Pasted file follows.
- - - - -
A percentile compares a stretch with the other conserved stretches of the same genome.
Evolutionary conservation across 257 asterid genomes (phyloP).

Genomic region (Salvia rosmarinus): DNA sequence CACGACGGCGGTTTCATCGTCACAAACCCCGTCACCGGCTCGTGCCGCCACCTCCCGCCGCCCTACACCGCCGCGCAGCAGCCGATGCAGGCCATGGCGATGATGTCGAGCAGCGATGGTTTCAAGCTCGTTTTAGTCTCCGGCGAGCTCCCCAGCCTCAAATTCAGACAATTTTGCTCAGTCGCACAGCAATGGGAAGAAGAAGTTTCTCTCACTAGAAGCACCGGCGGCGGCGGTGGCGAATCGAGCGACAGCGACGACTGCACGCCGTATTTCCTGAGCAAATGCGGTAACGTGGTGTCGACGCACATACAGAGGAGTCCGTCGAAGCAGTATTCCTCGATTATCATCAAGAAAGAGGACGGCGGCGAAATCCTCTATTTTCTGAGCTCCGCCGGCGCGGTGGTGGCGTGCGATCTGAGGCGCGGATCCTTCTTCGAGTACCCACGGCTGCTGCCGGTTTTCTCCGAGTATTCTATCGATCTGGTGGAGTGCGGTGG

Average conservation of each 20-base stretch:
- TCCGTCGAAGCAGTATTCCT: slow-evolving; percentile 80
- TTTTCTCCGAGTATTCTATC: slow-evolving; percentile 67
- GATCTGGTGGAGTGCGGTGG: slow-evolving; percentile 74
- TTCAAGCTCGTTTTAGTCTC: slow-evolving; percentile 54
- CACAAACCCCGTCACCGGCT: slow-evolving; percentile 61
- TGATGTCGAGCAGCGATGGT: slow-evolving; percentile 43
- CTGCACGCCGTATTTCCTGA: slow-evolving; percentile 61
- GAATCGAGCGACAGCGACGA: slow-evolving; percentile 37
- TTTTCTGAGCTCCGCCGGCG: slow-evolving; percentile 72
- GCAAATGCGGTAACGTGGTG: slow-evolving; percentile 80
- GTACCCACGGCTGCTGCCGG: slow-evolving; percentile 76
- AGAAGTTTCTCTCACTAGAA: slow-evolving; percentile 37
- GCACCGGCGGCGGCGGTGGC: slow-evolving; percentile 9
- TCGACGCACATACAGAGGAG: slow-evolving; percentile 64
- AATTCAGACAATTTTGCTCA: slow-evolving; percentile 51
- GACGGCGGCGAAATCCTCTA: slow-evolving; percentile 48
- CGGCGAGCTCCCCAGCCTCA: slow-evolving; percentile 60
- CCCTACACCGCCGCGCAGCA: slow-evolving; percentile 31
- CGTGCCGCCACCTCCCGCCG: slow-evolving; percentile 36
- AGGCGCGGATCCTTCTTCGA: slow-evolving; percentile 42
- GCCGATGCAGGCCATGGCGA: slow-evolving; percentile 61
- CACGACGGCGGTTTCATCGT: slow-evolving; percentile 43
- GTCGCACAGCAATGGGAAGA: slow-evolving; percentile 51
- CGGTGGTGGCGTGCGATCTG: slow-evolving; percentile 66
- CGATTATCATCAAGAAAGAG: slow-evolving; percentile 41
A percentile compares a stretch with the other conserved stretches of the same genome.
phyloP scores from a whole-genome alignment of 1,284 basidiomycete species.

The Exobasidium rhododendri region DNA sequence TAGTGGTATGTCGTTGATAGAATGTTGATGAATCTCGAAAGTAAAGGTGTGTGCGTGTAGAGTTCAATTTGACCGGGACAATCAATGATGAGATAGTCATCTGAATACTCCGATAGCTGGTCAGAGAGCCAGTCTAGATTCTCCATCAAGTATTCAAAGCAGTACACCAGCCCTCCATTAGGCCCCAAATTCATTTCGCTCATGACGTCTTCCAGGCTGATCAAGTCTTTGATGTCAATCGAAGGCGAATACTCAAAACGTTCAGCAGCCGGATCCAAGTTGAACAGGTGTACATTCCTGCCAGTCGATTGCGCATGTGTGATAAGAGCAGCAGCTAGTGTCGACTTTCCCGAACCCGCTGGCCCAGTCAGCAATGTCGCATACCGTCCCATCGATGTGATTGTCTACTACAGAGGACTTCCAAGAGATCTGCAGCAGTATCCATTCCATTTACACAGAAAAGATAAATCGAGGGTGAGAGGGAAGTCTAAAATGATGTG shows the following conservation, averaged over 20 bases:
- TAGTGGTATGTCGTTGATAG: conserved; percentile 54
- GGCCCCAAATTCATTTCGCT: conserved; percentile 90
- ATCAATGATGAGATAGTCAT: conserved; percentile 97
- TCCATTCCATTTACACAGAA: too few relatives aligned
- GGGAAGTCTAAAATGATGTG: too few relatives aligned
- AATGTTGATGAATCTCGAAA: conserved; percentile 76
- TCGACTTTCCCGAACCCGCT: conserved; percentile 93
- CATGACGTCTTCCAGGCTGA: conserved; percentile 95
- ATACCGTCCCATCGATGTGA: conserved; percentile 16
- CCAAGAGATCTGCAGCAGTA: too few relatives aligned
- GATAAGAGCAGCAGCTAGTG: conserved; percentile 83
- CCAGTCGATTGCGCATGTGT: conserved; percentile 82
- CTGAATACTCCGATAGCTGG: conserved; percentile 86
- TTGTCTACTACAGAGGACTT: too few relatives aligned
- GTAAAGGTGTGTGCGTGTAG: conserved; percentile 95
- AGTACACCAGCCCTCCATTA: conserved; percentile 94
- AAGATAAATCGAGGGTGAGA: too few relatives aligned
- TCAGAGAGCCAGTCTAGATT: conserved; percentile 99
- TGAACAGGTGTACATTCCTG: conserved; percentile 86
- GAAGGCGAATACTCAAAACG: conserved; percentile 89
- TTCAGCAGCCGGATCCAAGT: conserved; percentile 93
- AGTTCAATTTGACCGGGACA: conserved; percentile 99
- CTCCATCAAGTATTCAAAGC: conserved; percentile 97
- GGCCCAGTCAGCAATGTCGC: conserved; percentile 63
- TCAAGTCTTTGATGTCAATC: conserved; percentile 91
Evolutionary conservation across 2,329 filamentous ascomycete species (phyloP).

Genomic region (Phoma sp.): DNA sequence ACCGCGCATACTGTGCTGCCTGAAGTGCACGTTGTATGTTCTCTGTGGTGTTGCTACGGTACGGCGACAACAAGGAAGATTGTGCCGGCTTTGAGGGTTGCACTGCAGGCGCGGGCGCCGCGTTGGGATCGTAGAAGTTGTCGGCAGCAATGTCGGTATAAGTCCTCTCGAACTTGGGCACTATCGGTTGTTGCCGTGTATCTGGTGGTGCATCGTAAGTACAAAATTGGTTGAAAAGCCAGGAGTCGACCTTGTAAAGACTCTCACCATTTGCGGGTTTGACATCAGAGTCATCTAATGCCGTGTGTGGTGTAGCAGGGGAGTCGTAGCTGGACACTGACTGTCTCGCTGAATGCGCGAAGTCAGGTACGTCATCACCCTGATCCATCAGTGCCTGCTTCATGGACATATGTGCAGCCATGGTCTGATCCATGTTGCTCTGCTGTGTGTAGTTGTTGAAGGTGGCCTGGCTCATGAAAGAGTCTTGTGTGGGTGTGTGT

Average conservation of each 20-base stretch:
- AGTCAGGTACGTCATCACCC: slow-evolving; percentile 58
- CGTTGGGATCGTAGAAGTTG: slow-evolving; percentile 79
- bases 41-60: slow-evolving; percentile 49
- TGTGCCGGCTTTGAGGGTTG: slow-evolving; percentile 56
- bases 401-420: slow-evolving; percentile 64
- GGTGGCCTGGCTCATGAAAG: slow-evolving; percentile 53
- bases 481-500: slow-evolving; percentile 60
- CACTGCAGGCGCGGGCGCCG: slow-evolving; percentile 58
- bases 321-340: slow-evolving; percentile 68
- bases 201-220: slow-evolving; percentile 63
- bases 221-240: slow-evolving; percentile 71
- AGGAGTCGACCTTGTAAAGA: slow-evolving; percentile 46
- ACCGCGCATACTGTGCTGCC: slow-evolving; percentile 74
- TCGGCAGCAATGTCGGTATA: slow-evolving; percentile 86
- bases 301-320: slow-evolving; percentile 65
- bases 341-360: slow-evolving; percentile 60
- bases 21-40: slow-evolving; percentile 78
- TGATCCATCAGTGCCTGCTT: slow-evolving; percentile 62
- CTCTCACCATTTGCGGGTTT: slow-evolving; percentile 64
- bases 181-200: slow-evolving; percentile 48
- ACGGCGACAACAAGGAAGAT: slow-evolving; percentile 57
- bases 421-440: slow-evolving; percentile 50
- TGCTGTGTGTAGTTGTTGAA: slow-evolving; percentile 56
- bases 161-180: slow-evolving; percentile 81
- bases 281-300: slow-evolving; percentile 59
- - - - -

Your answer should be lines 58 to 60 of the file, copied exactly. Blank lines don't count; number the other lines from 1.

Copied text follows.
Evolutionary conservation across 2,329 filamentous ascomycete species (phyloP).

Genomic region (Phoma sp.): DNA sequence ACCGCGCATACTGTGCTGCCTGAAGTGCACGTTGTATGTTCTCTGTGGTGTTGCTACGGTACGGCGACAACAAGGAAGATTGTGCCGGCTTTGAGGGTTGCACTGCAGGCGCGGGCGCCGCGTTGGGATCGTAGAAGTTGTCGGCAGCAATGTCGGTATAAGTCCTCTCGAACTTGGGCACTATCGGTTGTTGCCGTGTATCTGGTGGTGCATCGTAAGTACAAAATTGGTTGAAAAGCCAGGAGTCGACCTTGTAAAGACTCTCACCATTTGCGGGTTTGACATCAGAGTCATCTAATGCCGTGTGTGGTGTAGCAGGGGAGTCGTAGCTGGACACTGACTGTCTCGCTGAATGCGCGAAGTCAGGTACGTCATCACCCTGATCCATCAGTGCCTGCTTCATGGACATATGTGCAGCCATGGTCTGATCCATGTTGCTCTGCTGTGTGTAGTTGTTGAAGGTGGCCTGGCTCATGAAAGAGTCTTGTGTGGGTGTGTGT

Average conservation of each 20-base stretch: